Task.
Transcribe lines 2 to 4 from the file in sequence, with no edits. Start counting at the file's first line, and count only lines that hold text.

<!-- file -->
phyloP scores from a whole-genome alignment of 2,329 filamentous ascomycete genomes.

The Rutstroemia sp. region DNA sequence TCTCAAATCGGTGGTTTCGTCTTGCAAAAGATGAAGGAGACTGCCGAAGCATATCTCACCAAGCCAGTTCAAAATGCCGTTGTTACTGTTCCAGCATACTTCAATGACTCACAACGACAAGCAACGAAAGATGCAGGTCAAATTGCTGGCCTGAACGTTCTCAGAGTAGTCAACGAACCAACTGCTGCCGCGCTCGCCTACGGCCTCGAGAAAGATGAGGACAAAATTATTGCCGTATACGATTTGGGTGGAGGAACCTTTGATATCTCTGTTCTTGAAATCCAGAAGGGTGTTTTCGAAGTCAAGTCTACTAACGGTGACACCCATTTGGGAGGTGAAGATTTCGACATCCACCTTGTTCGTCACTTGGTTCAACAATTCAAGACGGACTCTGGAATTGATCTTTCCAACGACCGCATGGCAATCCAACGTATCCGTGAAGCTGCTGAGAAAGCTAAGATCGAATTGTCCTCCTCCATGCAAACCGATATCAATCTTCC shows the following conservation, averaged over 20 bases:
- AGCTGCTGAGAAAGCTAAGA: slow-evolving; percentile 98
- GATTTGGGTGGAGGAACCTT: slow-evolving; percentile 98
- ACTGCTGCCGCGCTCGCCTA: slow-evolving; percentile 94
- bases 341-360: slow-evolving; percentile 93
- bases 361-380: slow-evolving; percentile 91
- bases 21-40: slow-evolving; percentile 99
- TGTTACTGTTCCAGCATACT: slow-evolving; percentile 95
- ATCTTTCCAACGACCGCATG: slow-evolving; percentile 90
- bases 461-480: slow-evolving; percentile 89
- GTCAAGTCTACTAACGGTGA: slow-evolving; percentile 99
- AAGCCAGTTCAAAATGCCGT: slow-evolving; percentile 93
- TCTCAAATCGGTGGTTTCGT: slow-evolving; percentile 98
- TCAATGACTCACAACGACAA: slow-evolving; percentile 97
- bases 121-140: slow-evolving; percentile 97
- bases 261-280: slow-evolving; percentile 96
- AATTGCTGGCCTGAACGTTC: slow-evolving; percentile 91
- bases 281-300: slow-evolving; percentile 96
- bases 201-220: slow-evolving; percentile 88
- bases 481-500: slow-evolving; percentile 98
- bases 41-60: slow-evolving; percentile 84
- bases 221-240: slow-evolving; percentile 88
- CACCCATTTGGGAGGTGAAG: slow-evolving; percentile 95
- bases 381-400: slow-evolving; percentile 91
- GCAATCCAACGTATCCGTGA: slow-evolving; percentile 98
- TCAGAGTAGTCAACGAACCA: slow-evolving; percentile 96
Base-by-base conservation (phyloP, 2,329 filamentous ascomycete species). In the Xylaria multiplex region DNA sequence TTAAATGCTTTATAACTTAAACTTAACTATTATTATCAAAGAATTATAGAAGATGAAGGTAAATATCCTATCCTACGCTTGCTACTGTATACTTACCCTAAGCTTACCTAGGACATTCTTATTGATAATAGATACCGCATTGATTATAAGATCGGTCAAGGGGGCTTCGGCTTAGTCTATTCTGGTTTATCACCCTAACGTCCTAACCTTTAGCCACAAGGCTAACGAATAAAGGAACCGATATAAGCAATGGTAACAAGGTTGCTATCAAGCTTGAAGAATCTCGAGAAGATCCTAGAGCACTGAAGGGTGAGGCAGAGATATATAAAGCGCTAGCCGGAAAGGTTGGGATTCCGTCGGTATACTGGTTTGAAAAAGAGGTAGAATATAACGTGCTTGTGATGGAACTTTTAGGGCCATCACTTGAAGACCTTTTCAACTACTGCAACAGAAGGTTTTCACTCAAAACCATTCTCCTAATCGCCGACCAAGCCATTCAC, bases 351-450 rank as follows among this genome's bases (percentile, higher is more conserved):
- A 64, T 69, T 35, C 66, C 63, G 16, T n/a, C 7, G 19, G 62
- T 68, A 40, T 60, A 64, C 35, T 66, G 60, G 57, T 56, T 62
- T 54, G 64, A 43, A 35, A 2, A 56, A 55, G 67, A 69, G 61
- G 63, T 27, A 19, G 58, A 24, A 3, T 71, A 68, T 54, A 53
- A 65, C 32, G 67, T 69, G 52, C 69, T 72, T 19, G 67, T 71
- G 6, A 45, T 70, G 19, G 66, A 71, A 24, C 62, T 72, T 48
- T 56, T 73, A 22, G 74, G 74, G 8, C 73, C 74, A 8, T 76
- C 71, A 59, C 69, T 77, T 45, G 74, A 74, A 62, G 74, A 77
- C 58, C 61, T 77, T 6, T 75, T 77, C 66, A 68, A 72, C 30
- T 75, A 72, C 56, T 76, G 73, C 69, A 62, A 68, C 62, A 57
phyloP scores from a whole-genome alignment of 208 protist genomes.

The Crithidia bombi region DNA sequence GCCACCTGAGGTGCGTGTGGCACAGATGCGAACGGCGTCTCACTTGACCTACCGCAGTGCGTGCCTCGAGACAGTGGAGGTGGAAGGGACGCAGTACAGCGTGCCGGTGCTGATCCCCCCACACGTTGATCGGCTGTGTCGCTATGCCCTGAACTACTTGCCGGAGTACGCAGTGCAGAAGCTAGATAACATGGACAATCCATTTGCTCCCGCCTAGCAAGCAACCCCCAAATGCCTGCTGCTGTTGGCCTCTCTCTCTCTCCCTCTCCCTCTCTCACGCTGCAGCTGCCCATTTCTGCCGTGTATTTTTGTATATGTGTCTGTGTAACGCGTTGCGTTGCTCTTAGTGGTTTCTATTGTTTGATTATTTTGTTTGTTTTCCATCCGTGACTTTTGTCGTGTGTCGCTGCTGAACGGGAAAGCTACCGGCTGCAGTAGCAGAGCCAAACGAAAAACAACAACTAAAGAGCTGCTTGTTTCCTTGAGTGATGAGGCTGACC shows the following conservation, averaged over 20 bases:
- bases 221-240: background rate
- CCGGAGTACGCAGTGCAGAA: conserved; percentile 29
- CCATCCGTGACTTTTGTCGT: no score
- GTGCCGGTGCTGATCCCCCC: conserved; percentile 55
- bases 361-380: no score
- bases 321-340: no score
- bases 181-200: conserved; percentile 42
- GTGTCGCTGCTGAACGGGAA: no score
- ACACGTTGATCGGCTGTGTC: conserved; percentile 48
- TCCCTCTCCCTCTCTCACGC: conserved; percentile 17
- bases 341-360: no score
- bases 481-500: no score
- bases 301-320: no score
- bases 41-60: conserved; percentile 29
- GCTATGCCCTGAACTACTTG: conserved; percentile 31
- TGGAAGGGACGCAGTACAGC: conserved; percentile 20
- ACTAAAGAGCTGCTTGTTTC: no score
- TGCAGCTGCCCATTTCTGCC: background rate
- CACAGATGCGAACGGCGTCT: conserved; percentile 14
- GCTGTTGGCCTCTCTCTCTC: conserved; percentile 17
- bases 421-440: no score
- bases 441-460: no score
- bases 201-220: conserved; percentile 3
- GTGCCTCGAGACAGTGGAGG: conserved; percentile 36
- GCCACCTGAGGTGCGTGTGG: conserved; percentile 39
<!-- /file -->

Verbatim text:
The Rutstroemia sp. region DNA sequence TCTCAAATCGGTGGTTTCGTCTTGCAAAAGATGAAGGAGACTGCCGAAGCATATCTCACCAAGCCAGTTCAAAATGCCGTTGTTACTGTTCCAGCATACTTCAATGACTCACAACGACAAGCAACGAAAGATGCAGGTCAAATTGCTGGCCTGAACGTTCTCAGAGTAGTCAACGAACCAACTGCTGCCGCGCTCGCCTACGGCCTCGAGAAAGATGAGGACAAAATTATTGCCGTATACGATTTGGGTGGAGGAACCTTTGATATCTCTGTTCTTGAAATCCAGAAGGGTGTTTTCGAAGTCAAGTCTACTAACGGTGACACCCATTTGGGAGGTGAAGATTTCGACATCCACCTTGTTCGTCACTTGGTTCAACAATTCAAGACGGACTCTGGAATTGATCTTTCCAACGACCGCATGGCAATCCAACGTATCCGTGAAGCTGCTGAGAAAGCTAAGATCGAATTGTCCTCCTCCATGCAAACCGATATCAATCTTCC shows the following conservation, averaged over 20 bases:
- AGCTGCTGAGAAAGCTAAGA: slow-evolving; percentile 98
- GATTTGGGTGGAGGAACCTT: slow-evolving; percentile 98